On Monday I attended a community meeting about the rise in suicides in the Northern Region.  The community gathered to take action after being shocked by the fact that one sub county recorded 51 suicides in 4 short months.  An article in the local Acholi Times records that 51% of the population know someone who died or disappeared during the 20 year conflict, while physical and/or sexual violence has been witnessed or experienced by nearly all respondents.  It found that 78% suffered from PTSD and 45% suffered from depression.  And while the community settles into peace the rates keep climbing.

While conducting one interview I asked, as we chatted at the end of the conversation, about the person’s family and asking how often they get to see their brothers and sisters. The importance of seeing your family is a strong force here in Uganda.  I was struck by the silence and I immediately wished I had not asked anything so stupid.  He replied that 2 of his sisters had been kidnapped, one died in the bush (with the rebels) while the other returned and immediately moved to a new community with a new family.  His younger brother was also killed and both parents had died.  This man was one of the many community members seeking to bring healing to his community, while also seeking healing and closure for himself.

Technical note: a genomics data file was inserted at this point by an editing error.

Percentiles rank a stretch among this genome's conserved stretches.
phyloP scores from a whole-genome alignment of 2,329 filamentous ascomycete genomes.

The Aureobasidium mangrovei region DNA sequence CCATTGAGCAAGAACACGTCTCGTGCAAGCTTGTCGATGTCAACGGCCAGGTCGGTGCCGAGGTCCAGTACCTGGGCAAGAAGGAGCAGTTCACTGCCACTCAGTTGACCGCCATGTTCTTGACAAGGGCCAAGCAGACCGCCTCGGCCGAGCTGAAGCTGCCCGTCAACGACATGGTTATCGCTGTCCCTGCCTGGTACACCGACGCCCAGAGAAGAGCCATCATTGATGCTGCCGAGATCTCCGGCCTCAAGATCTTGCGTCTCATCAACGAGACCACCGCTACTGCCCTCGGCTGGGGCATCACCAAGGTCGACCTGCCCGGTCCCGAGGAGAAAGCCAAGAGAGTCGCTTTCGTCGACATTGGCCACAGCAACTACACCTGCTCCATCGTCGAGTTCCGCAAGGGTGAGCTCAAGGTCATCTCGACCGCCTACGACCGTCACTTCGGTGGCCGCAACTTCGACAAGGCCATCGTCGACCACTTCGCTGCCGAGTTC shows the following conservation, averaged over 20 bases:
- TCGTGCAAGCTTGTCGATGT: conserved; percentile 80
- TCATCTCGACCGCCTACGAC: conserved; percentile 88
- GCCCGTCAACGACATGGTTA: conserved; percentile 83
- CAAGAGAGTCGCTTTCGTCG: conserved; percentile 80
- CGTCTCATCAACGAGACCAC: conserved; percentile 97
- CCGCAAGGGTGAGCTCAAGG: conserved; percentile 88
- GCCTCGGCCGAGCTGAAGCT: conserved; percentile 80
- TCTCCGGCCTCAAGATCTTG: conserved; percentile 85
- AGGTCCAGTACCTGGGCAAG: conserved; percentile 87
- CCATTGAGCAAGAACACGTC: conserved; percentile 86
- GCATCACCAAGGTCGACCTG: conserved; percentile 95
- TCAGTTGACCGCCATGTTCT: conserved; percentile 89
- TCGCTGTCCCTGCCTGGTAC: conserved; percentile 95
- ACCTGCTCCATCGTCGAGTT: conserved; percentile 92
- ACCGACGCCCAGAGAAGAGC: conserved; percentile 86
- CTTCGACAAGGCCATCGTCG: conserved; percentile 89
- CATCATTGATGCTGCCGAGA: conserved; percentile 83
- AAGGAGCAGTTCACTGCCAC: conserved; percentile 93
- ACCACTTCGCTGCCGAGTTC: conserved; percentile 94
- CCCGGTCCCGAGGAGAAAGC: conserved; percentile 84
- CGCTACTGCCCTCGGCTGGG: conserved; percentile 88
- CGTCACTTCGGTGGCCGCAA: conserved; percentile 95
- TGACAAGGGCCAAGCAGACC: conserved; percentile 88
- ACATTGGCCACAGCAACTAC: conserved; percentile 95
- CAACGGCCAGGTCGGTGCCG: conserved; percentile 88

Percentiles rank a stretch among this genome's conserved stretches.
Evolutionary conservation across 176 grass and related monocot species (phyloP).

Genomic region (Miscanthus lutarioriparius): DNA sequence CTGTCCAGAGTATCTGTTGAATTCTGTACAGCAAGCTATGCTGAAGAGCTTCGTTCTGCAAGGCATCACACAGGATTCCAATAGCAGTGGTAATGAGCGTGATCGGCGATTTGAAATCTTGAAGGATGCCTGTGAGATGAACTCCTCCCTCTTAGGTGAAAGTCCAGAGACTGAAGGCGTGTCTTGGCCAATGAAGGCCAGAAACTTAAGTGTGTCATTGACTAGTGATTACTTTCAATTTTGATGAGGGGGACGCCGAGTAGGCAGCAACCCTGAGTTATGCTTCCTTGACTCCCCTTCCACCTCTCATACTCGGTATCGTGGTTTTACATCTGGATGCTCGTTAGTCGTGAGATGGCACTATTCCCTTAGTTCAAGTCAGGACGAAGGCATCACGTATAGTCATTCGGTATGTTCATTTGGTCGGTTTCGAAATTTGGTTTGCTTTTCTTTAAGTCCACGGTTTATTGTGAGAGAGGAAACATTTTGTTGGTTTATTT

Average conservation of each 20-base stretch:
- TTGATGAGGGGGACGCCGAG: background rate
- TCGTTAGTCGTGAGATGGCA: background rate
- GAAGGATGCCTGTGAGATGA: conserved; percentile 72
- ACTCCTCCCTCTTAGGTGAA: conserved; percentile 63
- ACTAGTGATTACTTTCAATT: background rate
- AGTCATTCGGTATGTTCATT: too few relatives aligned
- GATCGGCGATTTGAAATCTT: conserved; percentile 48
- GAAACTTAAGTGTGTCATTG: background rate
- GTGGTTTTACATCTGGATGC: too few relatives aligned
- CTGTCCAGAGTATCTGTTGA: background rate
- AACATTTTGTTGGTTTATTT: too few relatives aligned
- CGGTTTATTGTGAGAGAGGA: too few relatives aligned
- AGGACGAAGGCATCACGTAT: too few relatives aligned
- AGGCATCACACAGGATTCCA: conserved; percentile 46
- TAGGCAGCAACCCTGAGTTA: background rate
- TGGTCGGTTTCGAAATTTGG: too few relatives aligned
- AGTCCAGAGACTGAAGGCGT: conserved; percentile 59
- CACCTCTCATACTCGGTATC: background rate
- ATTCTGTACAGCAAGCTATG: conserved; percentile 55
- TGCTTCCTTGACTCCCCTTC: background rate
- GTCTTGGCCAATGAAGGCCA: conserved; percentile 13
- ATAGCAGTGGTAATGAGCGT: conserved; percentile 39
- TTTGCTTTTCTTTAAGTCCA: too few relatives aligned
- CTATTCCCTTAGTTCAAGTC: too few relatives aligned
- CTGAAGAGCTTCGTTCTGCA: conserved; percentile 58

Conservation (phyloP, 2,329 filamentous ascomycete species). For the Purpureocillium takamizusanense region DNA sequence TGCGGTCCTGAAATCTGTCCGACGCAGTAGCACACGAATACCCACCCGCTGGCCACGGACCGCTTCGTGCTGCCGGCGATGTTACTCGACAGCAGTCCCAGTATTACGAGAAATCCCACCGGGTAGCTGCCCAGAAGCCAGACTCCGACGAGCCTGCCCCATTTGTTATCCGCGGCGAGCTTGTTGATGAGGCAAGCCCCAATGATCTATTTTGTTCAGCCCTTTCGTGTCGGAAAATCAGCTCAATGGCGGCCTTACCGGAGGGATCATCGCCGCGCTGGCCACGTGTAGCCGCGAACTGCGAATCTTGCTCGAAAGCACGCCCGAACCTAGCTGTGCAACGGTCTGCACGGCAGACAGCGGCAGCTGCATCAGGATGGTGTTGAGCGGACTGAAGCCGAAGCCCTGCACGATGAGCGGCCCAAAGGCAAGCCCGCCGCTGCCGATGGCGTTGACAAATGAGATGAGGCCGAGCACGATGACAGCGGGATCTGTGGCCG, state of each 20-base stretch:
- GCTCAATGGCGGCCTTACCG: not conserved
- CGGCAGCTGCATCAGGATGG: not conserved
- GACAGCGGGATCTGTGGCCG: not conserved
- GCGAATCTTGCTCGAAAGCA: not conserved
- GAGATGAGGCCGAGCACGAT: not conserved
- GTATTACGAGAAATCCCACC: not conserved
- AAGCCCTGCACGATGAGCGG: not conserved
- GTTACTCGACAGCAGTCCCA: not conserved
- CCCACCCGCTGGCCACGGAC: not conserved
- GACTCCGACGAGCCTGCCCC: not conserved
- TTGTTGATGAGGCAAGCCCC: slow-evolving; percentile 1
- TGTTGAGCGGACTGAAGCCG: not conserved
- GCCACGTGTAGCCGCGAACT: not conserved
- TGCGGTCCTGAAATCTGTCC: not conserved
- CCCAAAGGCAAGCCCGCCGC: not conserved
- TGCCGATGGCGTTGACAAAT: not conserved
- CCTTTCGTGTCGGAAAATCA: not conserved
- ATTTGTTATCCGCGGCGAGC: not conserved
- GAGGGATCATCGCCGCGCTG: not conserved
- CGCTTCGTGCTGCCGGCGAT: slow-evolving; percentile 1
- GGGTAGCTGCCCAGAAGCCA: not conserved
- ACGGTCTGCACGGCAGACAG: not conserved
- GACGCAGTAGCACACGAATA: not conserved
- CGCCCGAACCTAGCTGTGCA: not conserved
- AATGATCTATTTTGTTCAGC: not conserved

While the UN, UNICEF, and many conflict and disaster oriented NGO’s begin leaving the area, the population is left to deal with a mental health disaster, as one leader termed the situation.  The rates of domestic violence, alcohol and drug abuse are also on the rise, but since they are neither reported or broadly seen as anything more than a private matter, the true gravity of that element remains unknown. In fact the rates of suicide are also unknown, since the reporting mechanisms are either not present or functioning and in many cases the cause of death is kept as a family secret.